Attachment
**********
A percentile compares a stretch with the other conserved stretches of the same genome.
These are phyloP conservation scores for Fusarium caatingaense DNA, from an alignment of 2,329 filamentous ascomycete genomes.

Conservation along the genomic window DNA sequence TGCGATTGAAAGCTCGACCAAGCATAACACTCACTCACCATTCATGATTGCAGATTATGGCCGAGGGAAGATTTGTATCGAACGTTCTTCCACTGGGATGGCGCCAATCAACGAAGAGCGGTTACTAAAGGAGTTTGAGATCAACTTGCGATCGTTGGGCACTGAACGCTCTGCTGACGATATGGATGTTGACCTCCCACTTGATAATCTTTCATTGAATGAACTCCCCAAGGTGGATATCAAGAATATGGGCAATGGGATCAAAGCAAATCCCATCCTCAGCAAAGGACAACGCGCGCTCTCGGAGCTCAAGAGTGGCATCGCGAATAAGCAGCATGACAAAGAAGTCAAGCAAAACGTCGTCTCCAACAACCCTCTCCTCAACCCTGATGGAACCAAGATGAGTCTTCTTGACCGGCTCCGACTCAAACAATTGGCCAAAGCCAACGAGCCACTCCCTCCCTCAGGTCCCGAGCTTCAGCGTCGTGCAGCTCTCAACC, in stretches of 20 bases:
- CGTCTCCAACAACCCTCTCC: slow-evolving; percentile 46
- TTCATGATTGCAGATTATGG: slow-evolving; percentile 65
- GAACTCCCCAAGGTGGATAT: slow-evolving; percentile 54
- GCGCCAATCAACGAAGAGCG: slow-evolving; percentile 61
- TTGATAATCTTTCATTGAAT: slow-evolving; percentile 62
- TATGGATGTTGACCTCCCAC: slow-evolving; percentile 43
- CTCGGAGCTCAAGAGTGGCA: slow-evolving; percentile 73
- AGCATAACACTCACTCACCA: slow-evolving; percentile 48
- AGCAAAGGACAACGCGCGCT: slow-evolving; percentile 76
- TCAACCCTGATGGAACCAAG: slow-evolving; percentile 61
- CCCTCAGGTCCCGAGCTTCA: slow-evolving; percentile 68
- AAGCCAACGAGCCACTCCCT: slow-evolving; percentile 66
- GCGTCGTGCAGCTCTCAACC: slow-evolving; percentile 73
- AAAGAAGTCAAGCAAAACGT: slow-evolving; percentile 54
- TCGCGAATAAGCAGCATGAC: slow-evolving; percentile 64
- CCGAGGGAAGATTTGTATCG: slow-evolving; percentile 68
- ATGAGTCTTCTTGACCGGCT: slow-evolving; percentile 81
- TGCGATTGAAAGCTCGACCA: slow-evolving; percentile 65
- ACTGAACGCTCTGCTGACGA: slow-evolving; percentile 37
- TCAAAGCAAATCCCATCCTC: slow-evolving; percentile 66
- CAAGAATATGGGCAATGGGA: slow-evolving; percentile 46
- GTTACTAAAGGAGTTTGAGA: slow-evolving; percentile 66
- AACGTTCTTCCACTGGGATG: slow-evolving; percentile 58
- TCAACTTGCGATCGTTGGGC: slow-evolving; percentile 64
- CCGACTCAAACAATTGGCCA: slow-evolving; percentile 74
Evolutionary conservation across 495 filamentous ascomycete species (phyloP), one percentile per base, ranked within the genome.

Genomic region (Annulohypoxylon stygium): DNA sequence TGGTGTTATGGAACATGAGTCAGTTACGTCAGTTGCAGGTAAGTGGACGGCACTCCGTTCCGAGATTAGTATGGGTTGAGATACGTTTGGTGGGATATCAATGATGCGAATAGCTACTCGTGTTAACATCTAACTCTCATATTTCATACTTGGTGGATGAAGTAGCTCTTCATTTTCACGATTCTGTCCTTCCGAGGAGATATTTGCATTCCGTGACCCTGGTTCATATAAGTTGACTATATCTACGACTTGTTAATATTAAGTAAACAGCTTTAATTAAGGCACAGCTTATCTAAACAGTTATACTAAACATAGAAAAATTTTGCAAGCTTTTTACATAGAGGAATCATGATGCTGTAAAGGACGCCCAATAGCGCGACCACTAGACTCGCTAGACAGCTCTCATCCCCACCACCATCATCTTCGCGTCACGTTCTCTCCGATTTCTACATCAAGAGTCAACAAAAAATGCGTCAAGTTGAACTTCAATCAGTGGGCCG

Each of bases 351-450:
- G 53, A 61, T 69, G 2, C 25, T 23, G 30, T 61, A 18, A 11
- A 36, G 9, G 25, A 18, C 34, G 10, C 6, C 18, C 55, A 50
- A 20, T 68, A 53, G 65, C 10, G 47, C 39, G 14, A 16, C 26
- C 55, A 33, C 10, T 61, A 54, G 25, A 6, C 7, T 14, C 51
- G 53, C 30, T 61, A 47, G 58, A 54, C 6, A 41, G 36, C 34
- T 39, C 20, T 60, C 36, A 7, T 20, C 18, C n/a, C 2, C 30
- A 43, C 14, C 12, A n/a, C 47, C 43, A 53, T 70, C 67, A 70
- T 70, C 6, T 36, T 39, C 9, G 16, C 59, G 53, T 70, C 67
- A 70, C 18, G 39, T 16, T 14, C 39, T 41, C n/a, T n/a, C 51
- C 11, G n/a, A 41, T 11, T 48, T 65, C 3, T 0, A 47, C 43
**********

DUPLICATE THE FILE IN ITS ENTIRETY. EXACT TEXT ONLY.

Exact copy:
A percentile compares a stretch with the other conserved stretches of the same genome.
These are phyloP conservation scores for Fusarium caatingaense DNA, from an alignment of 2,329 filamentous ascomycete genomes.

Conservation along the genomic window DNA sequence TGCGATTGAAAGCTCGACCAAGCATAACACTCACTCACCATTCATGATTGCAGATTATGGCCGAGGGAAGATTTGTATCGAACGTTCTTCCACTGGGATGGCGCCAATCAACGAAGAGCGGTTACTAAAGGAGTTTGAGATCAACTTGCGATCGTTGGGCACTGAACGCTCTGCTGACGATATGGATGTTGACCTCCCACTTGATAATCTTTCATTGAATGAACTCCCCAAGGTGGATATCAAGAATATGGGCAATGGGATCAAAGCAAATCCCATCCTCAGCAAAGGACAACGCGCGCTCTCGGAGCTCAAGAGTGGCATCGCGAATAAGCAGCATGACAAAGAAGTCAAGCAAAACGTCGTCTCCAACAACCCTCTCCTCAACCCTGATGGAACCAAGATGAGTCTTCTTGACCGGCTCCGACTCAAACAATTGGCCAAAGCCAACGAGCCACTCCCTCCCTCAGGTCCCGAGCTTCAGCGTCGTGCAGCTCTCAACC, in stretches of 20 bases:
- CGTCTCCAACAACCCTCTCC: slow-evolving; percentile 46
- TTCATGATTGCAGATTATGG: slow-evolving; percentile 65
- GAACTCCCCAAGGTGGATAT: slow-evolving; percentile 54
- GCGCCAATCAACGAAGAGCG: slow-evolving; percentile 61
- TTGATAATCTTTCATTGAAT: slow-evolving; percentile 62
- TATGGATGTTGACCTCCCAC: slow-evolving; percentile 43
- CTCGGAGCTCAAGAGTGGCA: slow-evolving; percentile 73
- AGCATAACACTCACTCACCA: slow-evolving; percentile 48
- AGCAAAGGACAACGCGCGCT: slow-evolving; percentile 76
- TCAACCCTGATGGAACCAAG: slow-evolving; percentile 61
- CCCTCAGGTCCCGAGCTTCA: slow-evolving; percentile 68
- AAGCCAACGAGCCACTCCCT: slow-evolving; percentile 66
- GCGTCGTGCAGCTCTCAACC: slow-evolving; percentile 73
- AAAGAAGTCAAGCAAAACGT: slow-evolving; percentile 54
- TCGCGAATAAGCAGCATGAC: slow-evolving; percentile 64
- CCGAGGGAAGATTTGTATCG: slow-evolving; percentile 68
- ATGAGTCTTCTTGACCGGCT: slow-evolving; percentile 81
- TGCGATTGAAAGCTCGACCA: slow-evolving; percentile 65
- ACTGAACGCTCTGCTGACGA: slow-evolving; percentile 37
- TCAAAGCAAATCCCATCCTC: slow-evolving; percentile 66
- CAAGAATATGGGCAATGGGA: slow-evolving; percentile 46
- GTTACTAAAGGAGTTTGAGA: slow-evolving; percentile 66
- AACGTTCTTCCACTGGGATG: slow-evolving; percentile 58
- TCAACTTGCGATCGTTGGGC: slow-evolving; percentile 64
- CCGACTCAAACAATTGGCCA: slow-evolving; percentile 74
Evolutionary conservation across 495 filamentous ascomycete species (phyloP), one percentile per base, ranked within the genome.

Genomic region (Annulohypoxylon stygium): DNA sequence TGGTGTTATGGAACATGAGTCAGTTACGTCAGTTGCAGGTAAGTGGACGGCACTCCGTTCCGAGATTAGTATGGGTTGAGATACGTTTGGTGGGATATCAATGATGCGAATAGCTACTCGTGTTAACATCTAACTCTCATATTTCATACTTGGTGGATGAAGTAGCTCTTCATTTTCACGATTCTGTCCTTCCGAGGAGATATTTGCATTCCGTGACCCTGGTTCATATAAGTTGACTATATCTACGACTTGTTAATATTAAGTAAACAGCTTTAATTAAGGCACAGCTTATCTAAACAGTTATACTAAACATAGAAAAATTTTGCAAGCTTTTTACATAGAGGAATCATGATGCTGTAAAGGACGCCCAATAGCGCGACCACTAGACTCGCTAGACAGCTCTCATCCCCACCACCATCATCTTCGCGTCACGTTCTCTCCGATTTCTACATCAAGAGTCAACAAAAAATGCGTCAAGTTGAACTTCAATCAGTGGGCCG

Each of bases 351-450:
- G 53, A 61, T 69, G 2, C 25, T 23, G 30, T 61, A 18, A 11
- A 36, G 9, G 25, A 18, C 34, G 10, C 6, C 18, C 55, A 50
- A 20, T 68, A 53, G 65, C 10, G 47, C 39, G 14, A 16, C 26
- C 55, A 33, C 10, T 61, A 54, G 25, A 6, C 7, T 14, C 51
- G 53, C 30, T 61, A 47, G 58, A 54, C 6, A 41, G 36, C 34
- T 39, C 20, T 60, C 36, A 7, T 20, C 18, C n/a, C 2, C 30
- A 43, C 14, C 12, A n/a, C 47, C 43, A 53, T 70, C 67, A 70
- T 70, C 6, T 36, T 39, C 9, G 16, C 59, G 53, T 70, C 67
- A 70, C 18, G 39, T 16, T 14, C 39, T 41, C n/a, T n/a, C 51
- C 11, G n/a, A 41, T 11, T 48, T 65, C 3, T 0, A 47, C 43